ESRI interview boards may include an external board member, in which case we will provide the applications of short-listed applicants for the purposes of conducting the interview and evaluating interview candidates. A data protection notice is issued to all interviewers and they are required to return to the ESRI HR representative on the board all hardcopy interview documentation and to confirm deletion of any copies and any electronic applicant data provided.
The Institute’s internal and external auditors may request sight of recruitment decision supporting documentation to verify that recruitment decisions are made in line with Institute policy and legal requirements. Such documentation may contain personal data relating to candidates. If so, the HR representative providing the documentation for review will ensure that it is done securely and in accordance with data protection principles.
We may contact referees following interviews. This is on the basis of the referee information you have provided. We will ask you on your application form whether you consent to us contacting referees.
Information on eRecruitment software in use
The ESRI uses a cloud-based online eRecruitment solution, Talent Manager (product of HRM Talent Solutions) to process online applications. The Institute has a formal data protection agreement in place with the providers to ensure that specific data protection guarantees are in place with this service provider including EEA hosting location and certified security credentials.
What rights do you as the data subject have?
Data protection legislation confers the following rights on individuals:
i. The right to be informed
An individual has a right to know whether an organisation processes personal information relating to them and certain additional information in relation to the processing, such as its purposes, the categories of data, the recipients of the data, and the existence of additional rights such as the rights to erasure and objection (where applicable).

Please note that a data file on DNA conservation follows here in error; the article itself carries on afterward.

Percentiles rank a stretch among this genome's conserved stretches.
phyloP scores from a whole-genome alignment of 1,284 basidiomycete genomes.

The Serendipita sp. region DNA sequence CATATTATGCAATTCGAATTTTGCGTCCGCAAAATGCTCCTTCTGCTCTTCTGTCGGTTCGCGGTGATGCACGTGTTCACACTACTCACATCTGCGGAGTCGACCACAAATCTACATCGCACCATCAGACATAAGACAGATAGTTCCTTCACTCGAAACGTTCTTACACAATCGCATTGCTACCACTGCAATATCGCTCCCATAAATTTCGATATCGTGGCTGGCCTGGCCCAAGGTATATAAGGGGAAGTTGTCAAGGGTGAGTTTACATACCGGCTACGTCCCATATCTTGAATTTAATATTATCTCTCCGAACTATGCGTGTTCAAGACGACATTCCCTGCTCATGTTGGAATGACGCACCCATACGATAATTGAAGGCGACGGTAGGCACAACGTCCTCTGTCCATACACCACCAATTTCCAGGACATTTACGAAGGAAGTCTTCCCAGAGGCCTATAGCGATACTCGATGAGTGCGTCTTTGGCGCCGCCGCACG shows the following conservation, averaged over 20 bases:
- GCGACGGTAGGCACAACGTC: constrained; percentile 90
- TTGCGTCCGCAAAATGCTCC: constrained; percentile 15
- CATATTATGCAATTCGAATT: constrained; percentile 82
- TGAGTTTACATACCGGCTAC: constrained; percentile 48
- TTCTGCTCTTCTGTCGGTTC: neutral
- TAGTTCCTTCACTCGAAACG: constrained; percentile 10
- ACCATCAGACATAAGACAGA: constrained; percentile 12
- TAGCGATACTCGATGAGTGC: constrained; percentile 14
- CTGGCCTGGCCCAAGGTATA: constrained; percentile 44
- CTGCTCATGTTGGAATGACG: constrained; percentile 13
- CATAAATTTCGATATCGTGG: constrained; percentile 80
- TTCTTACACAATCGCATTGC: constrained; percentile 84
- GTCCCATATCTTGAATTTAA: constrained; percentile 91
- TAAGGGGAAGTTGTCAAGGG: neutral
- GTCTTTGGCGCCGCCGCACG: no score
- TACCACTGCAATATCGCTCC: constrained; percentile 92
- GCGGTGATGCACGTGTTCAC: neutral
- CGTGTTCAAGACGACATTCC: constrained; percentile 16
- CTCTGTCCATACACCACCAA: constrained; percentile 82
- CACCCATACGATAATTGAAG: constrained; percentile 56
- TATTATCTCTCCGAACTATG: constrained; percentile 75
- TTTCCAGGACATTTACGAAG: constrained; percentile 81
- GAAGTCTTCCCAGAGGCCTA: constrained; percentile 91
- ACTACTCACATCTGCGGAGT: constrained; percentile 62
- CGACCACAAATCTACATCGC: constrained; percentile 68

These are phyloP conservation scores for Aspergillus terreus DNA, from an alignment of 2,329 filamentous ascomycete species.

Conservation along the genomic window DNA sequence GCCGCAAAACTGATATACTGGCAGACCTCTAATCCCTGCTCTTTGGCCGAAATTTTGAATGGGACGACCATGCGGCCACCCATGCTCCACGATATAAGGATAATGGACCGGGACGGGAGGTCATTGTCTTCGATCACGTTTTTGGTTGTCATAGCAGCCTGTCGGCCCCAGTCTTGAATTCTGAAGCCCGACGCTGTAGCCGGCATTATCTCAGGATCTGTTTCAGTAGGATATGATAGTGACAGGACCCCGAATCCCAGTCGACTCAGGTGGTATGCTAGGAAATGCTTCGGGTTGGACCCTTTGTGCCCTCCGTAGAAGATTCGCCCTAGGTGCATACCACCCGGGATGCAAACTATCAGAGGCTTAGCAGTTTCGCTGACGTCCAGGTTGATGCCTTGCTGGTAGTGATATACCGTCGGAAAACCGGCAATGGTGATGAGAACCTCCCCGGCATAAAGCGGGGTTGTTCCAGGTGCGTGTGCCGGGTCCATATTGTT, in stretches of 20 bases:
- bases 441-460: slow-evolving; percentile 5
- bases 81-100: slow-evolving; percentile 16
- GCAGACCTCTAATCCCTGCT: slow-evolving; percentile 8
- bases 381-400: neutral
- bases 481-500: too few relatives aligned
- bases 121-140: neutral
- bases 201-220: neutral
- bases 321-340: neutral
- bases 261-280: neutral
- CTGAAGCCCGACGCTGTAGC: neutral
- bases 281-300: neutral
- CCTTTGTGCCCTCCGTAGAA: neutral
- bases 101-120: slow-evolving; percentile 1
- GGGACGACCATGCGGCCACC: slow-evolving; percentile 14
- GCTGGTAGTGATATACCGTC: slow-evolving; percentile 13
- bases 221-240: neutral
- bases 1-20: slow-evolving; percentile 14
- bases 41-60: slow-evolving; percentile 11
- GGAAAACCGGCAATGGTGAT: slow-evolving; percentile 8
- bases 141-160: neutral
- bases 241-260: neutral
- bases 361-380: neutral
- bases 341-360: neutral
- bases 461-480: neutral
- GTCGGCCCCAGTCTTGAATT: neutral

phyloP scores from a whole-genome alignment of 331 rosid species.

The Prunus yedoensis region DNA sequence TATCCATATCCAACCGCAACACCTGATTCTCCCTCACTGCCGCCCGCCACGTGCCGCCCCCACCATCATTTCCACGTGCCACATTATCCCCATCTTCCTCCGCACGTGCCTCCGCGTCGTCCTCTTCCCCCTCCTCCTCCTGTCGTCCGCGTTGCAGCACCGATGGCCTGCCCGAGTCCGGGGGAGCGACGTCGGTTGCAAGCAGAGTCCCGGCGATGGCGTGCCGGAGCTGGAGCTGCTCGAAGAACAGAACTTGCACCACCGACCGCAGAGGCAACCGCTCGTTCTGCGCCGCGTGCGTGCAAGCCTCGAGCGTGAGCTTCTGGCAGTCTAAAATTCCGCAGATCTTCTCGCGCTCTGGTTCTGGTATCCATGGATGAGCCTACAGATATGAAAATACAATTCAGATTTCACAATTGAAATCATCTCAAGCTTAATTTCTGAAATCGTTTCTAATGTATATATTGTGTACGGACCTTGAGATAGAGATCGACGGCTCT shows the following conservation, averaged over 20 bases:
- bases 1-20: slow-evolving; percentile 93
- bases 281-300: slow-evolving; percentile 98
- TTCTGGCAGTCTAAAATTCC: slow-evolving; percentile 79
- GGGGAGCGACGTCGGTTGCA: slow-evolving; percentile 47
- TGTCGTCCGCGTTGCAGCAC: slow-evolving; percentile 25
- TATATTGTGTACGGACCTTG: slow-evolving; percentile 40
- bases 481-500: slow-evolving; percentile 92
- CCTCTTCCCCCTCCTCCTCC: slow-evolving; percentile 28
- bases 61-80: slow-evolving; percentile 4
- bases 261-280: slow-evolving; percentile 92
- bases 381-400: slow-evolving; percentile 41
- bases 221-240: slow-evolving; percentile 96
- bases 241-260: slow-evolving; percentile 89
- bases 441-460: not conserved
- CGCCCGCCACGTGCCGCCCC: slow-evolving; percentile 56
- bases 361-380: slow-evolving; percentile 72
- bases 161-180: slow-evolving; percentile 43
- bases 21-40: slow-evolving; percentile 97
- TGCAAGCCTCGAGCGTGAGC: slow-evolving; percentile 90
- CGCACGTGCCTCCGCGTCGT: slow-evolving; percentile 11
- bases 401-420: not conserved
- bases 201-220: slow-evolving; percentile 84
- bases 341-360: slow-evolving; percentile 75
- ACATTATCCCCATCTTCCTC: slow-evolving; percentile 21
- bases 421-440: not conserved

ii. The right of access
Individuals have the right to access their personal data, be aware of and verify the lawful basis on which it is processed.
iii. The right to rectification
Individuals have a right to have inaccurate personal data rectified, or completed if it is incomplete.
iv. The right to erasure
Individuals have a right to have their personal data erased in certain circumstances. This right applies where personal data is processed on the basis of consent or when the personal data is no longer necessary for the purpose which it was originally collected or processed it for; it doesn’t apply where personal data is being processed or retained in order for the organisation to comply with a legal obligation.
v. The right to restrict processing
Individuals have the right to request the restriction or suppression of their personal data in certain circumstances. When processing is restricted, an organisation may store the personal data, but not use it. This right applies where
- an individual contests the accuracy of their personal data and this is being verified
- the data has been unlawfully processed (ie in breach of the lawfulness basis on which it is processed) and the individual opposes erasure and requests restriction instead
- an organisation no longer needs the personal data but the individual needs it to be kept in order to establish, exercise or defend a legal claim
- the individual has objected to the processing of their data where it is being processed on the basis of public interest task or legitimate interests and the organisation is considering whether their legitimate grounds override those of the individual.
vi. The right to data portability
This right allows individuals to obtain and reuse their personal data for their own purposes across different services. It allows them to move, copy or transfer personal data easily from one IT environment to another in a safe and secure way, without affecting its usability. This right only applies where the lawful basis for processing this information is consent or for the performance of a contract, and the processing is being carried out by automated means.
vii. The right to object
An individuals have the right to object to the processing of their personal data where
- processing based on legitimate interests or the performance of a task in the public interest/exercise of official authority (including profiling);
- direct marketing (including profiling); and
- processing for purposes of scientific/historical research and statistics.
viii. Rights in relation to automated decision making and profiling
Automated decision making and profiling is defined as: